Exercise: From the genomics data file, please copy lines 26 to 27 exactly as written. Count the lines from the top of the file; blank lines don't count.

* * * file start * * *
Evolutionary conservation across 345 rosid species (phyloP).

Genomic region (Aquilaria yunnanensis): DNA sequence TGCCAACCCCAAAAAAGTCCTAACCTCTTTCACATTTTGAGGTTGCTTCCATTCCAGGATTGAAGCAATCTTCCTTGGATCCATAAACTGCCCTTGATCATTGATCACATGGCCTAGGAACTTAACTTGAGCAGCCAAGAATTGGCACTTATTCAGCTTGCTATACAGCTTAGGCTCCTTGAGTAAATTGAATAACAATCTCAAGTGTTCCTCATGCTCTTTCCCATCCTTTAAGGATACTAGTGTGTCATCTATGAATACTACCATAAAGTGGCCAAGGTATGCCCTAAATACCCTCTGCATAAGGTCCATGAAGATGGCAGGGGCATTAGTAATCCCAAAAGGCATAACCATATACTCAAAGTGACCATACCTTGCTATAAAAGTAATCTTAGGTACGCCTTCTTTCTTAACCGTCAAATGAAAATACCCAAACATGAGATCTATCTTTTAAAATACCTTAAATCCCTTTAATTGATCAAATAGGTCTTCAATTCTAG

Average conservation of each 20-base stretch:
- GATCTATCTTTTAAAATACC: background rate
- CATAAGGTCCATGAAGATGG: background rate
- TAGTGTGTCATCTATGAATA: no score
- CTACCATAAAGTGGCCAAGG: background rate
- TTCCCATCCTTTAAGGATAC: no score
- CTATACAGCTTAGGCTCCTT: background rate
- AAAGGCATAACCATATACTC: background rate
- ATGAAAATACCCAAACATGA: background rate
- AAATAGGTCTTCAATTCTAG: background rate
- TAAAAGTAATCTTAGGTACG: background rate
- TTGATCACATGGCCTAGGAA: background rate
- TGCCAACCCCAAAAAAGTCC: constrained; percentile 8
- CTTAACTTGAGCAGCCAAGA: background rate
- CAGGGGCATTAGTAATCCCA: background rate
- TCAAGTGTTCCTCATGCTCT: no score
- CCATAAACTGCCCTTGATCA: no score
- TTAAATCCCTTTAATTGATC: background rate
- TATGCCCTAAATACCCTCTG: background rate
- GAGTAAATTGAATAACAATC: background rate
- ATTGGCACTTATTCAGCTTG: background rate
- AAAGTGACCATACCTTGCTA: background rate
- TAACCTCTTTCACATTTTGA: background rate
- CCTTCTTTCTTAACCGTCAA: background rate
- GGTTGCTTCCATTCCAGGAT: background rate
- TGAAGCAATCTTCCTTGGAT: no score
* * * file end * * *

- CCTTCTTTCTTAACCGTCAA: background rate
- GGTTGCTTCCATTCCAGGAT: background rate